On a Friday in early May, unsuccessful California Bar Exam candidates receive a letter from the Committee of Bar Examiners stating “… you were unsuccessful on the February 2021 California Bar Examination.”
The CA Bar results are in. If you didn’t pass, you likely spent the evening alternating between tears and anger. If you did pass, you’re probably celebrating instead of searching the internet for ways to pass next time.
The sting of failing is tough.
But it’s time to step into problem-solving mode.
Use your bar score letter to help you figure out what to focus on going forward. With this information in hand, you can dedicate your time + resources to areas that require the most improvement.
This is an opportunity.
Let’s dive into maximizing it!
First, a refresher on CA Bar Exam scoring.
You need to achieve a total scaled 1390 or better to pass the CA Bar Exam. The exam is broken into two parts for scoring purposes.
The written portion of the exam (essays and performance tests) is worth 50% of your grade.
The detailed breakdown is as follows:
- Your five essays are worth 80% of your written score and 40% of your overall exam score.
- Your performance test (“PT”) is double weighted, meaning one PT counts for two essays.
- Your PT makes up 20% of your written score and 10% of your overall bar exam score.
The big takeaway?
Good PTs can carry you—and bad PTs mean you’ll take the exam again.
The MBE also makes up 50% of your total score.
Because it’s worth half of your score, it’s difficult to score well enough on the MBE to overcome serious writing deficits.
For example, you can score slightly over 1400 on the MBE, but still fail because your written score was in the mid-1300s. BarMD teaches students how to improve their MBE score by breaking down the question to the narrow controversy. With our methodical process, students truly have to demonstrate they understand what is being tested.
Your Bar Exam Scores
The written scores are broken down by graded event. You’ll see a score for each essay and PT.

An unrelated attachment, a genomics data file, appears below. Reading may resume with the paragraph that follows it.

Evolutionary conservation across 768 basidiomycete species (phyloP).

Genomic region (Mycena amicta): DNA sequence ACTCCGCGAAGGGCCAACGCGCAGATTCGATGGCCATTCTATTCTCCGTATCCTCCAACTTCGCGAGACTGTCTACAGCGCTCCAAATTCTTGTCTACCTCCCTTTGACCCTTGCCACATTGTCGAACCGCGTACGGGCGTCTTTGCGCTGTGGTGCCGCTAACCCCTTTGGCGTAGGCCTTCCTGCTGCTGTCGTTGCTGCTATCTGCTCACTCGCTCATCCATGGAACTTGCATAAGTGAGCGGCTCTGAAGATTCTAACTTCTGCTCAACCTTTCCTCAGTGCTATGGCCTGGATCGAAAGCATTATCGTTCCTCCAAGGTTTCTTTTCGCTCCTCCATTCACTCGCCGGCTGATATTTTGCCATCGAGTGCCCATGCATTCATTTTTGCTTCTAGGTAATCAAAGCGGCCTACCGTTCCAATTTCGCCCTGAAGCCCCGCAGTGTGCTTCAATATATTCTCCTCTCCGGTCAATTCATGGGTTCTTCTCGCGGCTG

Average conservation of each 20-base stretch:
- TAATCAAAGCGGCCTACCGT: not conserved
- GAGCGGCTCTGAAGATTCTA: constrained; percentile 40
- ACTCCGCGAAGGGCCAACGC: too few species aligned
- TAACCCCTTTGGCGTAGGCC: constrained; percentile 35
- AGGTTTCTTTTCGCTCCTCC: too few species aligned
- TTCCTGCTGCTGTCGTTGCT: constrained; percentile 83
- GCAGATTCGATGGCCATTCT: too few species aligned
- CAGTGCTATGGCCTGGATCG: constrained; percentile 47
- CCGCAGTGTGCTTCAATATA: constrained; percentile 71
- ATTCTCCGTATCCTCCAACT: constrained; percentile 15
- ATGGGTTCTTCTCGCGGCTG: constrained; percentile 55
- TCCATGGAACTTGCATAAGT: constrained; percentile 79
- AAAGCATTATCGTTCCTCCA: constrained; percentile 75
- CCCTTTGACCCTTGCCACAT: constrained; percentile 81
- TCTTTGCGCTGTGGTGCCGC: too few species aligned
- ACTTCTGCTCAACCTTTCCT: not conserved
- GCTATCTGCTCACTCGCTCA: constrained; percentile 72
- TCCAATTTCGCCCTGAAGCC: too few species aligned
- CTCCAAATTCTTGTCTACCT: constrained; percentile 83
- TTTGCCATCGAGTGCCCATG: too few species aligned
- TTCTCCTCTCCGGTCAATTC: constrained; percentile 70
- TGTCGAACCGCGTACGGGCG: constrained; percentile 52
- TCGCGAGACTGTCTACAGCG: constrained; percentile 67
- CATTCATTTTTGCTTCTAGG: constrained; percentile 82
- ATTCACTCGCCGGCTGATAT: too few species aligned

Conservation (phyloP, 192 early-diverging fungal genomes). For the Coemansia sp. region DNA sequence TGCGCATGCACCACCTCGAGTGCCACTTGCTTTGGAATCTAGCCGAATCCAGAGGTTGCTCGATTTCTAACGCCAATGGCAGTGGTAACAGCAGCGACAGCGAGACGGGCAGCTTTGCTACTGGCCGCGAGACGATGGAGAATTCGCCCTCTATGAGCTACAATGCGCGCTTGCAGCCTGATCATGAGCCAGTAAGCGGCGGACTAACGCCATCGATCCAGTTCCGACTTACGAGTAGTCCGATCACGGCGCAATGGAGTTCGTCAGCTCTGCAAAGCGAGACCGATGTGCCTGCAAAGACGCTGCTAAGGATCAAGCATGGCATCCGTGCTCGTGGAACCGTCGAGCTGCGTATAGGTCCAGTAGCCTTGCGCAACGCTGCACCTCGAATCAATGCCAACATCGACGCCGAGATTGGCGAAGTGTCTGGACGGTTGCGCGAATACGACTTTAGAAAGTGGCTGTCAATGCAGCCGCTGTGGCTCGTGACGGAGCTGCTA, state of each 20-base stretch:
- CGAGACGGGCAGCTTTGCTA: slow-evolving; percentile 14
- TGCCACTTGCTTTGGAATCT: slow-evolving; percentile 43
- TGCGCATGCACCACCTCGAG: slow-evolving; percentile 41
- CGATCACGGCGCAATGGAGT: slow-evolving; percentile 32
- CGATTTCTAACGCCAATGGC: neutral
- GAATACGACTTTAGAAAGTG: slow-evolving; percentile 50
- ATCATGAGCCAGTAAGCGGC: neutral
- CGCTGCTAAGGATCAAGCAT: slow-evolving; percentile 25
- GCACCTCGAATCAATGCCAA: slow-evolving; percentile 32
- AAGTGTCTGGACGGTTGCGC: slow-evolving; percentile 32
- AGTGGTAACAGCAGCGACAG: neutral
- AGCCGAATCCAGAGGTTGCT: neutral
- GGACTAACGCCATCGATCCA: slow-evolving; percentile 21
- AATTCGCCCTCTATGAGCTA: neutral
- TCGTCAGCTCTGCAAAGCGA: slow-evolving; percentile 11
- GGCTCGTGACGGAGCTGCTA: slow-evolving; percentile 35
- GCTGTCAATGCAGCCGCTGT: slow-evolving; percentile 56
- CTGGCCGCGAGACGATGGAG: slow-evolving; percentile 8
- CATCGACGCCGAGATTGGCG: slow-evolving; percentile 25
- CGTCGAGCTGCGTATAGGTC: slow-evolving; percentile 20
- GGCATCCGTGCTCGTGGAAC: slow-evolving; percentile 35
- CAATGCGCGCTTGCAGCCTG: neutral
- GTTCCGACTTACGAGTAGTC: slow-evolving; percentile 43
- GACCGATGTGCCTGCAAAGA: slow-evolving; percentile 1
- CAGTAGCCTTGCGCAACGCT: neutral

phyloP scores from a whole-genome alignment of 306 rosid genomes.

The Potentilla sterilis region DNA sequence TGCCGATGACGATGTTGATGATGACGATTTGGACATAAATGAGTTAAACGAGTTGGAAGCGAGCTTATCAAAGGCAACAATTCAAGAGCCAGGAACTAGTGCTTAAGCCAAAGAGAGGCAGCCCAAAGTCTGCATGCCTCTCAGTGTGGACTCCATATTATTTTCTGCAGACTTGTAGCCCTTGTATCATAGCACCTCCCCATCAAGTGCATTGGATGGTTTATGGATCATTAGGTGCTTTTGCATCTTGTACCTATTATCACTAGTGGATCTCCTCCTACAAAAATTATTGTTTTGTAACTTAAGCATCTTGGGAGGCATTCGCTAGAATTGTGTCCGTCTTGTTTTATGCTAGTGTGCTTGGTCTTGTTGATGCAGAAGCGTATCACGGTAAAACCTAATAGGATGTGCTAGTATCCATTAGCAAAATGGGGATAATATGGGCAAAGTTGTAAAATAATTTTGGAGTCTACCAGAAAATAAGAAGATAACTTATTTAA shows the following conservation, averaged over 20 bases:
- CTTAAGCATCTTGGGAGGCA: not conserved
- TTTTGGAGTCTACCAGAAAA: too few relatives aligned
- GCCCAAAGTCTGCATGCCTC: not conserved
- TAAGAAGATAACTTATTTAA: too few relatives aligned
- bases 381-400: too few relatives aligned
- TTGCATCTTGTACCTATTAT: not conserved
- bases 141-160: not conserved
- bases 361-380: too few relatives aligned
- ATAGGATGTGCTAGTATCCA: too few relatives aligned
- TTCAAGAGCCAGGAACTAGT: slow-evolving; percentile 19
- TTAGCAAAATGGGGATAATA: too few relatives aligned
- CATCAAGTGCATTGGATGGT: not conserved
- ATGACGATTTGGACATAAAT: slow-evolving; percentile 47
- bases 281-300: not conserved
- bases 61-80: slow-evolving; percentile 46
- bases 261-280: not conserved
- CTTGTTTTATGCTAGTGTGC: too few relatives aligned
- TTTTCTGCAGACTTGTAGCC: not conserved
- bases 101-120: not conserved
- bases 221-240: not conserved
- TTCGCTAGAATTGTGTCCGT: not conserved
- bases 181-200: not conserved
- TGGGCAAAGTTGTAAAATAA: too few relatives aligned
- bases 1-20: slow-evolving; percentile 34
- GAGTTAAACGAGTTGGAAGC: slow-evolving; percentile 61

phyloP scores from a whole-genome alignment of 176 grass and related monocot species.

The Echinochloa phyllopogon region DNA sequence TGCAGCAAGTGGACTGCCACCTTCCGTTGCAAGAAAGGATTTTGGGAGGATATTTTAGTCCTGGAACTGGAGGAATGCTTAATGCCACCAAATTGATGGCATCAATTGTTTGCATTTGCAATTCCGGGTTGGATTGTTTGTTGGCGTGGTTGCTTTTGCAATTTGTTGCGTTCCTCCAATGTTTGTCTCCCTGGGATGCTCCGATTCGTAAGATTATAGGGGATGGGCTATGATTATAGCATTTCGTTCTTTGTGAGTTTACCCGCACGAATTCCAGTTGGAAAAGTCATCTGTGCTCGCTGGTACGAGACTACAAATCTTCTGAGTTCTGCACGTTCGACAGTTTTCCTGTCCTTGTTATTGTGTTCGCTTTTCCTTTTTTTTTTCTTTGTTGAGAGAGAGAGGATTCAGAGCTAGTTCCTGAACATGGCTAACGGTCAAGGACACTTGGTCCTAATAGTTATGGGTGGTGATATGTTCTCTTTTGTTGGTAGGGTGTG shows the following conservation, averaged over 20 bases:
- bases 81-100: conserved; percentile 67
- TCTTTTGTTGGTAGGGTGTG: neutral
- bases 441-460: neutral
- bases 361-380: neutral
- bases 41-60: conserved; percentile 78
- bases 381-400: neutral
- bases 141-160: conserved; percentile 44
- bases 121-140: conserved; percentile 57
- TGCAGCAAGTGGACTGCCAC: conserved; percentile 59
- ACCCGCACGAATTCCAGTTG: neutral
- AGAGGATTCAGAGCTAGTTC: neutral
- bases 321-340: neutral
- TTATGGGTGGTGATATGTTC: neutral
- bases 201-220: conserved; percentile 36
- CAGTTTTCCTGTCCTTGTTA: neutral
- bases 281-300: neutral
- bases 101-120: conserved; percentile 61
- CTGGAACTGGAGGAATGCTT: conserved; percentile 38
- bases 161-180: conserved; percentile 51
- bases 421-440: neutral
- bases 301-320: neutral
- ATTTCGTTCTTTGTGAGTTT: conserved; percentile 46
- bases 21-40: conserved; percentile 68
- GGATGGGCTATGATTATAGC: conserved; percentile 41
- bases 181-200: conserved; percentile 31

Sometimes you’ll see scores in the second read column. A second read means your scaled written score was at least a 1350 (within 40 points of passing), but didn’t reach the required 1390. If you fall between a 1350 and 1390, all of your answers were read a second time by a different set of graders. Your scores are then averaged.
If your score after two readings is 1390 or higher, you pass. I’ve seen a 75 scored down to 55. All of your mistakes become obvious, and no amount of pretty formatting or headings can hide the fact that you incorrectly invalidated a will and the property passed through intestacy and ended up in the hands of the testator’s brother that he hated for stealing his wife.
To determine your scaled score, the bar uses a formula to make sure the scores stay constant. Here’s the formula used for the February 2021 bar exam:
Written scaled score = (Raw written score x 4.1641) – 386.5342
The number needed to get to a 1390 on the written portion was 60.9473. The means you needed to average 60.9473 across all written graded assignments, and a total scaled score of 426.631 on the written portion.
If you got a 427, should you be happy?
I wouldn’t be.
Scores to hit a 1390 can be much higher. Repeating a 427 may not be good enough in July. Even if you did well on the written portion in February, you can’t afford to rest on your laurels and ignore essay + PT practice.
Previously, bar candidates were given a raw MBE score and sub-scores for each of the six MBE topics. Now, the bar only provides scaled MBE scores.
Why does the California Bar use scaled scores?
The idea is scaled scores balance out the difficulty of the exam so that, in theory, no exam is harder than another. When the Cal Bar provided a scoring table, the number of correct scores needed to achieve a scaled 1440 ranged from 126 to 135. If you divide your scaled MBE score by 10 or 11 points, that should give you a rough idea of how many correct answers you got out of the 100 scored MBE questions.
Scaled scores are deceiving. In February 2011, you need to score 128 answers correct to reach 1440 (the score required to pass at the time). If you scored 120 correct answers, your scaled score would be a 1372. That gap seems greater than just eight correct answers.
And this is why:
- You shouldn’t be too hard on yourself; and
- It’s smart to review your score letter with a California Bar Exam expert.
Take the steps that are necessary to end up on the CA Bar pass list. We’re here to help!
BarMD can help you become an attorney.
Turn around your CA Bar results with BarMD.
Whether you need an intensive course or a lighter regimen, we have a program to match your needs.
The BarMD toolbox includes everything from a course focused on just PTs to our CA Bar Review Extreme package, which includes 10 hours of one-on-one tutoring with me (Maureen MacManus, President + CEO of BarMD). In our CA Bar Review Courses, you gain a comprehensive foundation for the entire exam. You learn how to issue-spot like never before. Your MBE skills can skyrocket. Your analysis can be pristine. Your structure can be perfect. You can maximize your score.
Feel free to email firstname.lastname@example.org if you’d like help with choosing the right program for you.